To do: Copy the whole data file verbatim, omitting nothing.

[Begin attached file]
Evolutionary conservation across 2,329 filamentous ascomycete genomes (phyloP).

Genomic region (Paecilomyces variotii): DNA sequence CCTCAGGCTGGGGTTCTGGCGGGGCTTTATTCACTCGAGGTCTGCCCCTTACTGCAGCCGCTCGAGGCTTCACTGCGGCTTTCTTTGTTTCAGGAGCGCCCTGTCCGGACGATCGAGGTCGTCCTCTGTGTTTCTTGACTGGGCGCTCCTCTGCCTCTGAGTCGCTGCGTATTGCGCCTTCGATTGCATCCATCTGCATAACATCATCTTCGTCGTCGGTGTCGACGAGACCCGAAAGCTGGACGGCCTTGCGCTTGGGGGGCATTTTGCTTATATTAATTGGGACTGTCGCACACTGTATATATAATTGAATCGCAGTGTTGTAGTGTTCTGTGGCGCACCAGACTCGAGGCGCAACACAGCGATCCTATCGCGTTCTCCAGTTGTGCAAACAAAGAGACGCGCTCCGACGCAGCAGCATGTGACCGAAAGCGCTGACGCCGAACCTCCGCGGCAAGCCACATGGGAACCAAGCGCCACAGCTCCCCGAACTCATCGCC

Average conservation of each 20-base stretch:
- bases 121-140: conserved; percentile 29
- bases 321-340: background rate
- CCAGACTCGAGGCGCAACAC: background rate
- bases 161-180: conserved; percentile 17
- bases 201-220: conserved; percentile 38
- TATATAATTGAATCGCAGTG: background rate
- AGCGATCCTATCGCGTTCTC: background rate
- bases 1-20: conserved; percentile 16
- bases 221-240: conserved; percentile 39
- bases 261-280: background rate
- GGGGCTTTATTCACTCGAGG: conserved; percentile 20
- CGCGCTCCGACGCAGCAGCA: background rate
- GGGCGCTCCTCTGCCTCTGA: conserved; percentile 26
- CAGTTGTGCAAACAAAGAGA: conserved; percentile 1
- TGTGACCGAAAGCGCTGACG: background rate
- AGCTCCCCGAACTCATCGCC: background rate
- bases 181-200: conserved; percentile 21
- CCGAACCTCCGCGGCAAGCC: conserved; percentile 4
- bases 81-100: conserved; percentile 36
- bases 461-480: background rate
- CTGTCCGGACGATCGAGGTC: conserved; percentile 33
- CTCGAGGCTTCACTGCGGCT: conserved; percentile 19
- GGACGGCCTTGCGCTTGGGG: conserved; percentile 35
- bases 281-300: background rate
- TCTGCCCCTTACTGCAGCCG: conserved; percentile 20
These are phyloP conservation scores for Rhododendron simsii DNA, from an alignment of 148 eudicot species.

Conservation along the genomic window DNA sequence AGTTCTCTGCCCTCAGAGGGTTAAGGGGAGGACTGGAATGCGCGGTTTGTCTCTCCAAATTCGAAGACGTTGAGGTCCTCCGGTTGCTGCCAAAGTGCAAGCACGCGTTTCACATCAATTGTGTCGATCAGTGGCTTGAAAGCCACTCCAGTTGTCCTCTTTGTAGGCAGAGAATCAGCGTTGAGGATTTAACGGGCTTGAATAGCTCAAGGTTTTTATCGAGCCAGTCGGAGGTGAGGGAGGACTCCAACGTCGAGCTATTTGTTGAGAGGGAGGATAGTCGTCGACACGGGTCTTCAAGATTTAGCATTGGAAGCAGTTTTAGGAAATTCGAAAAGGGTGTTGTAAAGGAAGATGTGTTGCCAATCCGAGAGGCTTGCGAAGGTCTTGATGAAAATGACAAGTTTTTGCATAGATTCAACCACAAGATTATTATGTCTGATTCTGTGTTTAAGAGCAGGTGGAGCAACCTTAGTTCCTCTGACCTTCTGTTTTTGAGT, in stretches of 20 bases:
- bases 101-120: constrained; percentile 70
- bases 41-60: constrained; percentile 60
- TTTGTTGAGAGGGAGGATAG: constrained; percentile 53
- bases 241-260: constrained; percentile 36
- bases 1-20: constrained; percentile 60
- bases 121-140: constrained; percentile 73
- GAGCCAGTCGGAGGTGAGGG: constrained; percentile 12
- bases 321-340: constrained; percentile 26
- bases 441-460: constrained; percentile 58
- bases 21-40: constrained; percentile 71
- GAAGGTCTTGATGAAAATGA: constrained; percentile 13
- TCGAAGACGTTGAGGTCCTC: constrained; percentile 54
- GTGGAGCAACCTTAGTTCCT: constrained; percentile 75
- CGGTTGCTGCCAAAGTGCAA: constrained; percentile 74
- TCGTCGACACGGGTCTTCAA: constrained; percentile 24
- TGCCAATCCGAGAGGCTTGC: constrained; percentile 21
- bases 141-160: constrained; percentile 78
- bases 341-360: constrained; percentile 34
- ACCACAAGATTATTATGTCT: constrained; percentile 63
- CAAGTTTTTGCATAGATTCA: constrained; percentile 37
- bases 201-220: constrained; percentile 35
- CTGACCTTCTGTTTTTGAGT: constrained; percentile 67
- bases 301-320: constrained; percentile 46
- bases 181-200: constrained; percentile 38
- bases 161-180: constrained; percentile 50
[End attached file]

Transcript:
Evolutionary conservation across 2,329 filamentous ascomycete genomes (phyloP).

Genomic region (Paecilomyces variotii): DNA sequence CCTCAGGCTGGGGTTCTGGCGGGGCTTTATTCACTCGAGGTCTGCCCCTTACTGCAGCCGCTCGAGGCTTCACTGCGGCTTTCTTTGTTTCAGGAGCGCCCTGTCCGGACGATCGAGGTCGTCCTCTGTGTTTCTTGACTGGGCGCTCCTCTGCCTCTGAGTCGCTGCGTATTGCGCCTTCGATTGCATCCATCTGCATAACATCATCTTCGTCGTCGGTGTCGACGAGACCCGAAAGCTGGACGGCCTTGCGCTTGGGGGGCATTTTGCTTATATTAATTGGGACTGTCGCACACTGTATATATAATTGAATCGCAGTGTTGTAGTGTTCTGTGGCGCACCAGACTCGAGGCGCAACACAGCGATCCTATCGCGTTCTCCAGTTGTGCAAACAAAGAGACGCGCTCCGACGCAGCAGCATGTGACCGAAAGCGCTGACGCCGAACCTCCGCGGCAAGCCACATGGGAACCAAGCGCCACAGCTCCCCGAACTCATCGCC

Average conservation of each 20-base stretch:
- bases 121-140: conserved; percentile 29
- bases 321-340: background rate
- CCAGACTCGAGGCGCAACAC: background rate
- bases 161-180: conserved; percentile 17
- bases 201-220: conserved; percentile 38
- TATATAATTGAATCGCAGTG: background rate
- AGCGATCCTATCGCGTTCTC: background rate
- bases 1-20: conserved; percentile 16
- bases 221-240: conserved; percentile 39
- bases 261-280: background rate
- GGGGCTTTATTCACTCGAGG: conserved; percentile 20
- CGCGCTCCGACGCAGCAGCA: background rate
- GGGCGCTCCTCTGCCTCTGA: conserved; percentile 26
- CAGTTGTGCAAACAAAGAGA: conserved; percentile 1
- TGTGACCGAAAGCGCTGACG: background rate
- AGCTCCCCGAACTCATCGCC: background rate
- bases 181-200: conserved; percentile 21
- CCGAACCTCCGCGGCAAGCC: conserved; percentile 4
- bases 81-100: conserved; percentile 36
- bases 461-480: background rate
- CTGTCCGGACGATCGAGGTC: conserved; percentile 33
- CTCGAGGCTTCACTGCGGCT: conserved; percentile 19
- GGACGGCCTTGCGCTTGGGG: conserved; percentile 35
- bases 281-300: background rate
- TCTGCCCCTTACTGCAGCCG: conserved; percentile 20
These are phyloP conservation scores for Rhododendron simsii DNA, from an alignment of 148 eudicot species.

Conservation along the genomic window DNA sequence AGTTCTCTGCCCTCAGAGGGTTAAGGGGAGGACTGGAATGCGCGGTTTGTCTCTCCAAATTCGAAGACGTTGAGGTCCTCCGGTTGCTGCCAAAGTGCAAGCACGCGTTTCACATCAATTGTGTCGATCAGTGGCTTGAAAGCCACTCCAGTTGTCCTCTTTGTAGGCAGAGAATCAGCGTTGAGGATTTAACGGGCTTGAATAGCTCAAGGTTTTTATCGAGCCAGTCGGAGGTGAGGGAGGACTCCAACGTCGAGCTATTTGTTGAGAGGGAGGATAGTCGTCGACACGGGTCTTCAAGATTTAGCATTGGAAGCAGTTTTAGGAAATTCGAAAAGGGTGTTGTAAAGGAAGATGTGTTGCCAATCCGAGAGGCTTGCGAAGGTCTTGATGAAAATGACAAGTTTTTGCATAGATTCAACCACAAGATTATTATGTCTGATTCTGTGTTTAAGAGCAGGTGGAGCAACCTTAGTTCCTCTGACCTTCTGTTTTTGAGT, in stretches of 20 bases:
- bases 101-120: constrained; percentile 70
- bases 41-60: constrained; percentile 60
- TTTGTTGAGAGGGAGGATAG: constrained; percentile 53
- bases 241-260: constrained; percentile 36
- bases 1-20: constrained; percentile 60
- bases 121-140: constrained; percentile 73
- GAGCCAGTCGGAGGTGAGGG: constrained; percentile 12
- bases 321-340: constrained; percentile 26
- bases 441-460: constrained; percentile 58
- bases 21-40: constrained; percentile 71
- GAAGGTCTTGATGAAAATGA: constrained; percentile 13
- TCGAAGACGTTGAGGTCCTC: constrained; percentile 54
- GTGGAGCAACCTTAGTTCCT: constrained; percentile 75
- CGGTTGCTGCCAAAGTGCAA: constrained; percentile 74
- TCGTCGACACGGGTCTTCAA: constrained; percentile 24
- TGCCAATCCGAGAGGCTTGC: constrained; percentile 21
- bases 141-160: constrained; percentile 78
- bases 341-360: constrained; percentile 34
- ACCACAAGATTATTATGTCT: constrained; percentile 63
- CAAGTTTTTGCATAGATTCA: constrained; percentile 37
- bases 201-220: constrained; percentile 35
- CTGACCTTCTGTTTTTGAGT: constrained; percentile 67
- bases 301-320: constrained; percentile 46
- bases 181-200: constrained; percentile 38
- bases 161-180: constrained; percentile 50